Theo Epstein Believes Jarrod Saltalamacchia Can Handle Primary Catching Responsibilities for Red Sox

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November 16, 2010

Theo Epstein Believes Jarrod Saltalamacchia Can Handle Primary Catching Responsibilities for Red Sox No matter what happens with Victor Martinez during the offseason, Red Sox GM Theo Epstein says he's "comfortable" with catcher Jarrod Saltalamacchia taking the No. 1 position next season behind the plate.

Epstein spoke to the media on Tuesday during the GM meetings in Orlando, according to an ESPN.com report, and said that he expects to have a more experienced catcher on the roster come 2011 but would be OK with Saltalmacchia taking on the primary catching responsibilities.

"We'll probably have a more experienced guy than him on the roster as well, but I think we're comfortable with him in a role anywhere from backup to job share to everyday guy, depending on how the rest of the club shapes up," Epstein said. "We like him. Obviously we liked him from a scouting standpoint. We took an opportunity to buy low after he'd been through a rough period."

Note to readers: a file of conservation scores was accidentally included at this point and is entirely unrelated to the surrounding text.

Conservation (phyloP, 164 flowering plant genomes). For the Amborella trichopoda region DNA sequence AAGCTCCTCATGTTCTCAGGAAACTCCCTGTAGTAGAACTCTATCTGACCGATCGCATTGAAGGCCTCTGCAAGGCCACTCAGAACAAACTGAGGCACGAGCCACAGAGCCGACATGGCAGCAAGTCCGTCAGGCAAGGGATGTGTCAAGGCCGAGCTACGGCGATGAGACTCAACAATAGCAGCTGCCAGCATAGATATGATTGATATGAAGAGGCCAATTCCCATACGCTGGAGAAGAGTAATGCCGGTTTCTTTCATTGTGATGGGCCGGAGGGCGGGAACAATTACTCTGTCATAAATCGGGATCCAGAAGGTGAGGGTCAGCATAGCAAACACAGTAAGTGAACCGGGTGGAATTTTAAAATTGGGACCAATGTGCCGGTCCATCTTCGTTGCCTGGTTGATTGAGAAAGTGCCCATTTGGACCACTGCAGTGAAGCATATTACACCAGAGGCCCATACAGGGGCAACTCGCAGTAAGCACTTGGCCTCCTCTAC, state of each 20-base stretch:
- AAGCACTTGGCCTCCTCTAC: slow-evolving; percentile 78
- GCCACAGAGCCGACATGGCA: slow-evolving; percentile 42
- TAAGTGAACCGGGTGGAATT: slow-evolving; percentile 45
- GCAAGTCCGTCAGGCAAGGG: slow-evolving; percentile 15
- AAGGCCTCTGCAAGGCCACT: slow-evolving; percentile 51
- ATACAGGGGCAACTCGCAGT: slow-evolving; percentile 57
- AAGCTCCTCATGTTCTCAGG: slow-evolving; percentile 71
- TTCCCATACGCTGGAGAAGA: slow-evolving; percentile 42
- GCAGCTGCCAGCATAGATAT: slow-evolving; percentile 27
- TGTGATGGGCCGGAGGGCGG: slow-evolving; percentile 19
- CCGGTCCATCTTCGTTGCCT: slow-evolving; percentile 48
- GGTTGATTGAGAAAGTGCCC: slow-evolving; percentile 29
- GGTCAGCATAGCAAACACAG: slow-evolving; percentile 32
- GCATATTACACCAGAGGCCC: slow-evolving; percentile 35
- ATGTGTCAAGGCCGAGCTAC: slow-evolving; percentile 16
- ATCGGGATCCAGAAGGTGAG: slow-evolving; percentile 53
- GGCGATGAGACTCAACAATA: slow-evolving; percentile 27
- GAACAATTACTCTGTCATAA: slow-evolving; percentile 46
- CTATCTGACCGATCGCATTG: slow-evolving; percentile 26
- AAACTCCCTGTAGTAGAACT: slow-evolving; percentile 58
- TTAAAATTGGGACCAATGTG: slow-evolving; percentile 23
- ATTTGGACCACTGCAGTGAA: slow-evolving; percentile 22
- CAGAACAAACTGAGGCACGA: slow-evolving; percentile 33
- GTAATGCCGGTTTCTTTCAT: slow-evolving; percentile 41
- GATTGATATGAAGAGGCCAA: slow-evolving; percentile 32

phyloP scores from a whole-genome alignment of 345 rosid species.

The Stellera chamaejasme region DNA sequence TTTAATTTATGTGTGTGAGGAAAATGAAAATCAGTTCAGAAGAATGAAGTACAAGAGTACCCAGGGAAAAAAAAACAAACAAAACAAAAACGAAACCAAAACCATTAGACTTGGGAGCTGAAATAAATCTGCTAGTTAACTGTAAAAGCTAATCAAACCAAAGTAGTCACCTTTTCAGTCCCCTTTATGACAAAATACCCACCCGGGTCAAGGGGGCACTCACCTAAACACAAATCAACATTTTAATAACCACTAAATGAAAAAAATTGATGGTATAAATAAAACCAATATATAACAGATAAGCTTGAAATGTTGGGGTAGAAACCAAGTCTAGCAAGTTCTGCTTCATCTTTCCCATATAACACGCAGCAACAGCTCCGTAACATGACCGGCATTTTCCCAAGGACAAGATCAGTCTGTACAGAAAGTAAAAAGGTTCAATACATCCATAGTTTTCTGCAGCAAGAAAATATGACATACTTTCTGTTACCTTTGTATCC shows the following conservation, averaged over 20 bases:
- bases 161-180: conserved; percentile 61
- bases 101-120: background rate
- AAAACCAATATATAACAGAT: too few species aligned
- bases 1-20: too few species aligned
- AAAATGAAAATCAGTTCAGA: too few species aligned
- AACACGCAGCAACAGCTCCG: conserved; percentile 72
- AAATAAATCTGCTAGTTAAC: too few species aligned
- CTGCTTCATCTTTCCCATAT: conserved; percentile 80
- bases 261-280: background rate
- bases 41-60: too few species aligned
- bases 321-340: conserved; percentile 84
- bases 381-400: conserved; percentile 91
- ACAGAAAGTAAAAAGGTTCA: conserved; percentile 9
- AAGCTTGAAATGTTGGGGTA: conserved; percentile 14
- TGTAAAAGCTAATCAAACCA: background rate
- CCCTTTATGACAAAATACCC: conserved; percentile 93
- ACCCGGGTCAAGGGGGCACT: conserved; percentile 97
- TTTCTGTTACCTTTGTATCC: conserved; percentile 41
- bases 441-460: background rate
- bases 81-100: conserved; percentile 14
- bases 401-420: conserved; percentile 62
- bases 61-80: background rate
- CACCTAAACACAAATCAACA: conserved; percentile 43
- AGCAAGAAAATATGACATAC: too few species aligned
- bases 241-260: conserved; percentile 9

Saltalamacchia is coming off another rough period, as he underwent thumb surgery at the end of the 2010 season, but Epstein is willing to take the risk with the 25-year-old switch hitter.

"At some point you've got to give a chance to young players, let them build value, and he's one of those guys," Epstein said. "[Jed] Lowrie is potentially another. [Ryan] Kalish is potentially another. We're not going to have high-profile solutions to all our needs, so it's good to have those alternatives you can turn to."

The Red Sox got a first-hand look at their young crop of up-and-comers throughout the 2010 season. Suffering injuries galore, players like Kalish and Lowrie were able to prove their worth in the big leagues as they received ample playing time, and now it's paying off for the future.

Epstein realizes the risk that comes along with putting so much emphasis on young talent, but he also realizes the reward.

"You may be taking an educated gamble," Epstein said. "But you're also potentially building a lot of value in those guys, giving them an opportunity to put themselves in the core we're developing."

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